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Reducing Objections Boosts Closing Rates

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Difficult Sales Objections

 

Handling objections is often a key focus of many sales training classes.  However, research indicates that sales objections are usually not good!

 

As reported in a landmark study, sales interactions that involved a moderate-to-high number of customer objections resulted in fewer closes.  Sadly, many salespeople invest substantial time developing customer relationships only to lose the sale at the objection handling.  Ineffective and dated sales techniques like defensive behaviors, saying “but” or handling objections by over-talking often contribute to losing sales.

 

In many selling situations, salespeople find themselves often handling objections to price. Research indicates that two-thirds of the time, price objections were simply a convenient excuse or a cover for the “real” objection. Unfortunately, many salespeople take price objections at face value and discount their price.  These discounts, however, may result in lowered customer perceptions and propensity to buy on an ongoing basis.

 

Salespeople are often handling objections without the benefit of getting inside the buyer’s mind.  Do salespeople understand why the customer is objecting?  Are they personal reasons?  Are they business reasons?  Too often, salespeople focus on achieving their quotas without carefully considering how people make purchase decisions.  Consequently, salespeople proceed too quickly and appear to be pushy.  And buyers that dislike “pushy” salespeople are known to barrage their salesperson with objections.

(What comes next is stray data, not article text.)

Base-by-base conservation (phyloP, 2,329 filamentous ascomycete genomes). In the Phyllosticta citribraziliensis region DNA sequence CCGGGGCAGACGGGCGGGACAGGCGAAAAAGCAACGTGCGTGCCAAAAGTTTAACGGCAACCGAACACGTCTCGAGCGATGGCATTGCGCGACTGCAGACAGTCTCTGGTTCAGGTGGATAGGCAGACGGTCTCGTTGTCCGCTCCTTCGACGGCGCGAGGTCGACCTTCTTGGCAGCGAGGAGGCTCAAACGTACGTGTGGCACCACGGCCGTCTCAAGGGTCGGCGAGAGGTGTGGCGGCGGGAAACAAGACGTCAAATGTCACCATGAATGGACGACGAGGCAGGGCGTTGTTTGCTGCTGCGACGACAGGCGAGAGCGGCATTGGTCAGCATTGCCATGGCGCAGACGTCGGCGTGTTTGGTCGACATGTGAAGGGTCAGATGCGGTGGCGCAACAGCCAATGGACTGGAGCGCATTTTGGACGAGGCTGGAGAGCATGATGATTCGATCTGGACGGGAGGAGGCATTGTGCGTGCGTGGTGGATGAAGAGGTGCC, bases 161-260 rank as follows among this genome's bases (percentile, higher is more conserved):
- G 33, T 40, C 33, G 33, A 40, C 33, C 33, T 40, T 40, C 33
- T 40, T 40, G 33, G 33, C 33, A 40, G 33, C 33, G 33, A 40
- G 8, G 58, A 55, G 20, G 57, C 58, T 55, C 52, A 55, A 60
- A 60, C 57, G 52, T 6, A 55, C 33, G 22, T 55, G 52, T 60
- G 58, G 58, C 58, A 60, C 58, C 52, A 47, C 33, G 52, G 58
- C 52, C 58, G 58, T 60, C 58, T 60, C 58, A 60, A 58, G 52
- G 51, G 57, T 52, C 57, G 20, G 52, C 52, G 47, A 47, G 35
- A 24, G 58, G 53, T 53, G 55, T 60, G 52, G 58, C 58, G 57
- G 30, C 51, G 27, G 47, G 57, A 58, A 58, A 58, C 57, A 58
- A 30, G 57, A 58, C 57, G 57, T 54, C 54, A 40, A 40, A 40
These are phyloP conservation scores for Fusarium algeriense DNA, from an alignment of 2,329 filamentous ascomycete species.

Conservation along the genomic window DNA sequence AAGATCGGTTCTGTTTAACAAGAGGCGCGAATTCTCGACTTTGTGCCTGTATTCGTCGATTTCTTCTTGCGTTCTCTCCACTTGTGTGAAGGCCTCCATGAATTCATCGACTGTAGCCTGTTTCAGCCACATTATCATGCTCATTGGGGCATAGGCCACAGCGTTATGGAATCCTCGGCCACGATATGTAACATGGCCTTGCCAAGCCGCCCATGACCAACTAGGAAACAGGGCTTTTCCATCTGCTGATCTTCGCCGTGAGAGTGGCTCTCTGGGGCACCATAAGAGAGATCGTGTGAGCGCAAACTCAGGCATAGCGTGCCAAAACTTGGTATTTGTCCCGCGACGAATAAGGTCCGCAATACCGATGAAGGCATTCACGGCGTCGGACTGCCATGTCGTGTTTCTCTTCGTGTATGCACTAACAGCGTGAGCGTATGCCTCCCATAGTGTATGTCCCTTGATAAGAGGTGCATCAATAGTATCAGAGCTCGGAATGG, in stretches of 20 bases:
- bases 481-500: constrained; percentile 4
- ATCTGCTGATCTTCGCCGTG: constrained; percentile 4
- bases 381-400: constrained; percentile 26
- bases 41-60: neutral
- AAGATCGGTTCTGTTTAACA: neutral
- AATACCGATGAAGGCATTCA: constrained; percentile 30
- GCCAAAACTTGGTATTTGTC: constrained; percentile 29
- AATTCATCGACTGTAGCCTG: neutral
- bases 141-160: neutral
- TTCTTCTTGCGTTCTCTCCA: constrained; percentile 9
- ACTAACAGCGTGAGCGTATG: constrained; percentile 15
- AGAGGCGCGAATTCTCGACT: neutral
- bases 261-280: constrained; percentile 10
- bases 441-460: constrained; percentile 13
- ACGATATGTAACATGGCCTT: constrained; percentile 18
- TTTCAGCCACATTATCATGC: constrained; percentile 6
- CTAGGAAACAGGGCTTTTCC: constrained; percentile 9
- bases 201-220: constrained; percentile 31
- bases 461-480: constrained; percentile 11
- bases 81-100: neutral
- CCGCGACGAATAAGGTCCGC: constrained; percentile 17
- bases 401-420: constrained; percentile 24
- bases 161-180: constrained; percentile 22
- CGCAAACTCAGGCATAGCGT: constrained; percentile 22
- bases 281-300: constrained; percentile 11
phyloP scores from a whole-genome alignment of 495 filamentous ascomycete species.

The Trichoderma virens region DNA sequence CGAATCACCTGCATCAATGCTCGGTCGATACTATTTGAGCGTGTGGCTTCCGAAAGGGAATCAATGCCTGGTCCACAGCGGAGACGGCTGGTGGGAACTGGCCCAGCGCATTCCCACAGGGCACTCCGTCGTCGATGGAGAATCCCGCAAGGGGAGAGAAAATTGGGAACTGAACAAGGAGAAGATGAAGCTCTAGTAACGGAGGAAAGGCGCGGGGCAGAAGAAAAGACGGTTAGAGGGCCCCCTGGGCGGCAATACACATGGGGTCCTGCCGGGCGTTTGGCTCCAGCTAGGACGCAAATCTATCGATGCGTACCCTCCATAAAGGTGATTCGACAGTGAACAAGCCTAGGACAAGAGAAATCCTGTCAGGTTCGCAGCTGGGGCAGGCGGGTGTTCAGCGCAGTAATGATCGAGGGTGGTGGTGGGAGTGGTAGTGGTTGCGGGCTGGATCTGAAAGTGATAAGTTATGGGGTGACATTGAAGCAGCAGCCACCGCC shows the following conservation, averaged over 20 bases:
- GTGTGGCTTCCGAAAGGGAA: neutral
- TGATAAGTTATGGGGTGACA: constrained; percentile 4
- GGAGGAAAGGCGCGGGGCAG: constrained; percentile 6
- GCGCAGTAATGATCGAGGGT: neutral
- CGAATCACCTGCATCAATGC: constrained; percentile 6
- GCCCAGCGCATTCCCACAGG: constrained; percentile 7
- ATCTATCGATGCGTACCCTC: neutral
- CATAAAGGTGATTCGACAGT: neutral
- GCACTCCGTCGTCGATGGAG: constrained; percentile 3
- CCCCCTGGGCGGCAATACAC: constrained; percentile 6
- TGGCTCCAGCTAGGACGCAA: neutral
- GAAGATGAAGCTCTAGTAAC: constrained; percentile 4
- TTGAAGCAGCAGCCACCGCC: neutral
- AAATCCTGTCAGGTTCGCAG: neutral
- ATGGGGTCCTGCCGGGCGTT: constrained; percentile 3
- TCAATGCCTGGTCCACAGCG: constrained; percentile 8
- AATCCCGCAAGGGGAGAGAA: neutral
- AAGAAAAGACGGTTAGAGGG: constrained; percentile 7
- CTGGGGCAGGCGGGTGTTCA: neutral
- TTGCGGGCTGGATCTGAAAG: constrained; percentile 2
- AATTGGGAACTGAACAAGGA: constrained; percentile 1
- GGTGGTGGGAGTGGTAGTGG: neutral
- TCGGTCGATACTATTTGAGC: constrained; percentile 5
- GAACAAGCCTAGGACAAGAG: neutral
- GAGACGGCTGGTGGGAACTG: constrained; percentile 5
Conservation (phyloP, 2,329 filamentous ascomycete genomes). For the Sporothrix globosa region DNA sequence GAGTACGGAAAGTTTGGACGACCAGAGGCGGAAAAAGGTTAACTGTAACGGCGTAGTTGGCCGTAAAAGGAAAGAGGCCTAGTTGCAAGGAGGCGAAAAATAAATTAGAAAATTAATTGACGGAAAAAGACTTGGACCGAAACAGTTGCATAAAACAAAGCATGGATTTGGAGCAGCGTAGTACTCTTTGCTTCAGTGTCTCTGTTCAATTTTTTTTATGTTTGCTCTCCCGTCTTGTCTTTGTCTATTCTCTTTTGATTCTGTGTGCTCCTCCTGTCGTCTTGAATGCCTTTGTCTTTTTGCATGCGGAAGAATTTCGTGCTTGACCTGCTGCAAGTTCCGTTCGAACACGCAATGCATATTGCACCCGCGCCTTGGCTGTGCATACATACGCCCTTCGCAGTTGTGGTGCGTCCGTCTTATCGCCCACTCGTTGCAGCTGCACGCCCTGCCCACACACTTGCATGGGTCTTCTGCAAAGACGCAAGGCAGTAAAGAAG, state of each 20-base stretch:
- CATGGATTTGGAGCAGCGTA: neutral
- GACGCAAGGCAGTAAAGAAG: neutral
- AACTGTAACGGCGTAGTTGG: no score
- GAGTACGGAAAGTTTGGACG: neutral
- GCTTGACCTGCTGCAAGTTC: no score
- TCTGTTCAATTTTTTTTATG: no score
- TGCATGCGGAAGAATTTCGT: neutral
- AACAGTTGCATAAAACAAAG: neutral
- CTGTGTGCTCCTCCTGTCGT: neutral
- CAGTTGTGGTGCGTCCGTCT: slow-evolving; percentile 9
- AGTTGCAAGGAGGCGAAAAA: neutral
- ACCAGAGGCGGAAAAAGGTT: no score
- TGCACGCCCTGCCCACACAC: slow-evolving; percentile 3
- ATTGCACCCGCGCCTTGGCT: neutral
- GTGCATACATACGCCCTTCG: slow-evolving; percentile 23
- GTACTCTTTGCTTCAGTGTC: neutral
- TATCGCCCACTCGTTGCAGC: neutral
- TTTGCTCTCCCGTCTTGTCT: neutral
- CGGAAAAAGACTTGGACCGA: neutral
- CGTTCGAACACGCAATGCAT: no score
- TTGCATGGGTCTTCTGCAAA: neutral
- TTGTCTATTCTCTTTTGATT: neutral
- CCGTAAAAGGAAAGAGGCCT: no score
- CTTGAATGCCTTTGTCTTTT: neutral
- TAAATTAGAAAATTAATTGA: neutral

With poor objection handling, the sales process can become a struggle instead of evolving into a pleasant partnership.  Good customer relationships, built on mutual respect, can yield many benefits and result in less time spent handling objections.  Indeed, if you change the way you sell to closely conform to how people buy, you will see a reduction in the number of objections.  More than 80% of the objections we experience as salespeople are related to issues involving a poor understanding of the prospect or low perceptions of value.   So, how can you improve objection handling?

 

Techniques for Handling Objections

  • If an objection arises early in the sales process, respond by asking enlightened questions. These questions help prospects recognize both the gravity and urgency of their issues, thus increasing the value of your solutions. By becoming a good needs assessor, you can prevent many objections.
  • List the 10 or 20 most common objections you receive and develop appropriate responses to each.
  • Then, perfect your objection handling technique by practicing with a colleague, mentor or manager. Needless to say, good sales skills training programs can provide a variety of effective and non-offensive objection handling techniques.
  • Next, determine which salesperson statements or behaviors, if any, typically precede each customer objection. Then evaluate the effect of eliminating some of these statements and behaviors.
  • Finally, the entire sales team can track their success handling objections using specific responses and share their best sales techniques.